Skip to: Content
Skip to: Site Navigation
Skip to: Search


More bang for the investment buck

By William C. FreundWilliam C. Freund is senior vice-president and chief economist, New York Stock Exchange; and professor of economics, Graduate School of Business, Pace University, New York City. / March 18, 1980



Economic growth in the '70s lagged far behind the '60s -- we all know that. Since growth primarily depends on capital investment, it is easy to assume that less investment per worker was them factor responsible. Easy but wrong: A major roadblock to growth was a smaller "bang" for each investment buck.

Skip to next paragraph

This is our conclusion at the New York Stock Exchange where we have developed a new measure of economic performance, the Investment Efficiency Ratio or IER. The IER is calculated to show how much real growth the economy has produced for each investment dollar, after deducting the growth attributable to more labor hours. If we apply the IER to the period of the last three decades, we get an instructive view of what went wrong in the '70s.

Our calculations show that for each investment dollar, the economy produced 30 cents of real growth from 1950 to 1959, 27 cents of real growth from 1960 to 1969, and only 13 cents of real growth from 1970 to 1978. In other words, by the '70s the IER had declined to less than half of what it was in the '60s and to even lower levels compared with the '50s. We measured the IER for 1970-78 for four other countries -- France, Japan, West Germany, and the United Kingdom. In all of them investment efficiency was higher than in the US.

Our low IER makes imperative a boost in the rate of investment. Otherwise we cannot expect to return to acceptable rates of growth in the new decade. To the extent that we can increase the IER itself, we can achieve higher growth without the short-run sacrifices in consumption that higher investment normally entails. We need to examine the reasons for the decline in investment efficiency and what , if anything, can be done about them:

* Declining entrepreneurship. A primary determinant of the level of the IER is the level of entrepreneurship -- creative risk-taking that channels investment into high-growth areas. A recent study by the New York Stock Exchange, "Building a Better Future," blames much of the decline in the IER on the dwindling of entrepreneurial initiatives. But the potentialm for entrepreneurial drive is still there. The problem is that entrepreneurship has been stifled by two significant trends in public policy that developed over the past decade.

* High capital gains taxes. First, public policy increased tax impediments to risk investment -- particularly by narrowing the difference between the tax rate on capital gains and the tax rate on dividends and interest. When the gap is narrowed -- when the historically lower rate on capital gains rises in relation to the rate on dividends and interest -- the IER declines. The reason is that a narrower spread lowers the after-tax return on growth-oriented investment (such as non-dividend-yielding stock) compared with the after-tax return on income-oriented investment (such as bonds). As a result, some growth-oriented programs simply cannot raise funds. And since income-oriented investment tends to be less innovative than growth-oriented investment, entrepreneurship stagnates.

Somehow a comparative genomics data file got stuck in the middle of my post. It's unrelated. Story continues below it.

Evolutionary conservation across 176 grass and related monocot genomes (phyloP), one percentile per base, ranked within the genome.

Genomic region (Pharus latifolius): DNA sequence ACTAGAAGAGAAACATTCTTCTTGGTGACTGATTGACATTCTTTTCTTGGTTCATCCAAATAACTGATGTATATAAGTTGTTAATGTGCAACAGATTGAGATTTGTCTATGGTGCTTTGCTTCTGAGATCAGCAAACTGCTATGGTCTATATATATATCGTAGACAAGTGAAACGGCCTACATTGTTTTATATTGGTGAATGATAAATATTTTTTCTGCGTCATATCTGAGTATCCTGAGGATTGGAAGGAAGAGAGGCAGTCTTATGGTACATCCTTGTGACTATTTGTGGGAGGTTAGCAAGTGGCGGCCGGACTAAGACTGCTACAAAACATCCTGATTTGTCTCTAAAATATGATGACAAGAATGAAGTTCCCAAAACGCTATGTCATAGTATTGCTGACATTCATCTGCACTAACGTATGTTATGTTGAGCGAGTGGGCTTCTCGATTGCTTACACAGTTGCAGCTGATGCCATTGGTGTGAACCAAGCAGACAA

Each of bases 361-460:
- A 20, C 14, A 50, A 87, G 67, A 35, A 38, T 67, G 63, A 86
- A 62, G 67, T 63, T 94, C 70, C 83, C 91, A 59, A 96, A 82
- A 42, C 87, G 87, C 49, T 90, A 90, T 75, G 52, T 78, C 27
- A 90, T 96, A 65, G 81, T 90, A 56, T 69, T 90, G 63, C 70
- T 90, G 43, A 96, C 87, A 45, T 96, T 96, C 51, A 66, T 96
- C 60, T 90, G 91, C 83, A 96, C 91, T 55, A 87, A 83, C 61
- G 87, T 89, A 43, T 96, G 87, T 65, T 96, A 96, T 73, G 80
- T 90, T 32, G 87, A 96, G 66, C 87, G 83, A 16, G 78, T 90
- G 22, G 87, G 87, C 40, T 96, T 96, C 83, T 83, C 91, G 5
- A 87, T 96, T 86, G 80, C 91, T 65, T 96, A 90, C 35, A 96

The Tax Reform Act of 1978 -- which lowered the rate on capital gains -- finally took a first necessary step toward widening the spread between the capital gains and the dividends and interest tax rates.

* Overregulation. The dramatic increase in regulatory burdens imposed on the economy in the 1970s also exerted serious downward pressure on investment efficiency. Government regulation is an essential element in our modern socio-economic structure. But overregulation stifles the responsible entrepreneur. Too often today an entrepreneur who wants to start a new venture faces the risk that government will delay approval of the venture long enough to make it prohibitively costly. The prospective entrepreneur also often must face the high costs of complying with government regulation -- costs that can make or break a project. Quite apart from discouraging entrepreneurship, excessive compliance costs lower investment efficiency by diverting capital to nonproductive uses.

The prescription for the '80s is clear: We can boost the IER by easing tax burdens on investment and by doing away with unnecessary government regulation.

The New York Stock Exchange study shows that intelligent tax and regulatory policy shifts could lift the IER to almost 20 cents per investment dollar, compared with 13 cents during 1970-78 -- a good start on the road to real economic growth. In addition, we must increase the ratio of investment to gross national product by at least 20 percent if we are to travel that road smoothly.

With a combined boost in the investment rate and investment efficiency we can achieve an annual rate of real economic growth of 3.4 percent in the '80s -- less than growth rates of the '60s but substantially above our disappointing performance in the decade just ended.

In any case, much of the payoff must come from an increase in investment efficiency. Economic growth in the decade we've just entered will depend crucially on our determination and ability to create an environment that will release the full creative potential of entrepreneurs now waiting in the wings.